Colors can make or break a chart.
Colors direct our eye movements, and therefore our brains and attention.
It’s up to you: will you help or hinder your reader’s understanding?
Here are some simple strategies for communicating clearly with chart color.
Strategy 1: Select a Custom Color Palette
Rather than using Excel’s default colors, match your chart to the organization’s logo. (Consultants: Match your client’s logo, not your own.)
For my grad school projects, I align everything with my university’s logo.
Finding Additional Colors to Complement Your Logo Color
Does the organization have a super basic color scheme? My grad school’s logo is green and yellow, which doesn’t give me many options to work with.
So, I found a similar color palette on design-seeds.com.
I used the instant eyedropper to find each color’s RGB code. Now I’ve got six colors to play with instead of just two.
Strategy 2: Make Sure the Colors are Intuitive
Now, it’s time to apply those branding colors to ensure that your graph is intuitive.
You’ll need to figure out whether your variable is categorical/nominal, sequential, or diverging.
Categorical Variables Get Categorical Color Schemes
Categorical or nominal variables are things like race/ethnicity (African American, Asian, Latino, White, etc.) or gender (male or female).
Think about which pattern you want to emphasize, and use darker action colors to draw attention to that finding.
Sequential Variables Get Sequential Color Schemes
Sequential or ordinal categories have a natural order, like age ranges (5-9 year olds, 10-14 year olds, and 15-19 year olds) or years (Year 1, Year 2, and Year 3 of an evaluation).
Sometimes categories go from less to more or from nothing to something.
An example of a nothing to something progression is a satisfaction survey question that asks program participants to assess how likely they are to recommend the program to a friend (not at all likely, somewhat likely, very likely).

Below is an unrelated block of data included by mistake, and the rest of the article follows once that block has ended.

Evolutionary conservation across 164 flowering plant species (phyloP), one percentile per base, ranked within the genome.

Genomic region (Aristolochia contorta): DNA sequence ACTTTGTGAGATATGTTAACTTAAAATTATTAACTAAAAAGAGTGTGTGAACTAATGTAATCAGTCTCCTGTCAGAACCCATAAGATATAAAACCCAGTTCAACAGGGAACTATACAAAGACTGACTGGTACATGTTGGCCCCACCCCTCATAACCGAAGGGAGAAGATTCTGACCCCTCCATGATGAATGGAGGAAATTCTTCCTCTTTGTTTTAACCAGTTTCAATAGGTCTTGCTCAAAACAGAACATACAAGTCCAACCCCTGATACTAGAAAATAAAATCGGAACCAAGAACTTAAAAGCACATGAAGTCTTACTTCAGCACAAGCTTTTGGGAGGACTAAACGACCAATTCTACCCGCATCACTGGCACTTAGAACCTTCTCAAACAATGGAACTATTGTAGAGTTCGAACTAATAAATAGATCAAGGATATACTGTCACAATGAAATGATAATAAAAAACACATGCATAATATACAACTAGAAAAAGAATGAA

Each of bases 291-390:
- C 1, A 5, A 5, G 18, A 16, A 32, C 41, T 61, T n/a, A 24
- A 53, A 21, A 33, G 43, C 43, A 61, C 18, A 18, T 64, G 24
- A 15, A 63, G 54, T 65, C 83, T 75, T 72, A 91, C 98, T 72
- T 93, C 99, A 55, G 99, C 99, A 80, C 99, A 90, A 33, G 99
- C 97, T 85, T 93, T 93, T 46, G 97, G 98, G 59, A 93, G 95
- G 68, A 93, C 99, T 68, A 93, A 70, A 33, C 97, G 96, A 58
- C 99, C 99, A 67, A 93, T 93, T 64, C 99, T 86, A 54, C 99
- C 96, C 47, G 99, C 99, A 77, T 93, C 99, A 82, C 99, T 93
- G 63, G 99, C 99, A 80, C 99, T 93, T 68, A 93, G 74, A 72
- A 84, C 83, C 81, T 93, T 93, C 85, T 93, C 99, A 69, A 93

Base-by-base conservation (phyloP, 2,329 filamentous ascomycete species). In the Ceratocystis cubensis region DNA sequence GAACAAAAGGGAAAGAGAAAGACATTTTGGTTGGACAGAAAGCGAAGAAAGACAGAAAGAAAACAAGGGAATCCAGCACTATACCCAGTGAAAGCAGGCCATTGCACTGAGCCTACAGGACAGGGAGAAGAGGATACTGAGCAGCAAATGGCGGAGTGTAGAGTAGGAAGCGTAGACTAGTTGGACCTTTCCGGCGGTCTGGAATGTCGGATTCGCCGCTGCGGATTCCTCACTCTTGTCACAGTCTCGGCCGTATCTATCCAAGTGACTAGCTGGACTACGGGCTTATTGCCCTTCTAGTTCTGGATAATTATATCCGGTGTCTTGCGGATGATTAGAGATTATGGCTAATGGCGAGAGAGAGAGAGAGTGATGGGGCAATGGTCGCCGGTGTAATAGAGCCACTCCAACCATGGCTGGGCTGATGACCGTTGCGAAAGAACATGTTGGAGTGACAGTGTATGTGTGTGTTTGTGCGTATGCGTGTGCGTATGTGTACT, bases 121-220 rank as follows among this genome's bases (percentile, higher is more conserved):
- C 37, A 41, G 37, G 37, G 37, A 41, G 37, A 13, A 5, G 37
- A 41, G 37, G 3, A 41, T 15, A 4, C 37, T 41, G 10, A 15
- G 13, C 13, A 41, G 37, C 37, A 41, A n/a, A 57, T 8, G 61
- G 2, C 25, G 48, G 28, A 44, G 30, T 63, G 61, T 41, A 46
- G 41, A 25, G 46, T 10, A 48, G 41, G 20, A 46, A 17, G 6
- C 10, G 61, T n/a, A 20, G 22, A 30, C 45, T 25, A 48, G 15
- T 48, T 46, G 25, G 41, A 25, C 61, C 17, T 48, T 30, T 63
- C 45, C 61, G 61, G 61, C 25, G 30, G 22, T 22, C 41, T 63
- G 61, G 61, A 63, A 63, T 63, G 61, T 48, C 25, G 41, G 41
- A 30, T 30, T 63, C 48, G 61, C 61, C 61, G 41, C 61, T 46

For these charts, the action color can represent the something and white can represent the nothing:
Diverging Variables Get Diverging Color Schemes
Diverging variables are opposites, like agree/disagree scales on surveys.
An example is a similar satisfaction survey question that asks participants to indicate whether they agree or disagree with the statement “I’d recommend this program to a friend.”
When charting divergent variables, you might design a diverging stacked bar chart, as shown below.
Select two different colors from your palette, like greens for agreement and yellows for disagreement.
Strategy 3: Declutter by Switching Black to Gray
Which information is most and least important?
Let’s declutter by removing or reducing anything without a crucial purpose. We want the reader’s attention focused on our most important patterns.
For example, if you’re using Excel, you might improve upon the default settings by deleting the border, the grid lines, or the tick marks.
If you decide to keep the grid lines or tick marks, try adjusting them from black to gray so they fade into the background.
You can also remove the legend and put labels within the chart itself (like that first bar chart with race/ethnicity information).
Finally, you can outline shapes in white to give the chart a crisper look and feel (like the diverging stacked bar chart shown above).
Bonus: Download these Materials
Want to create one of these charts? Download my Excel file below.Download the Excel File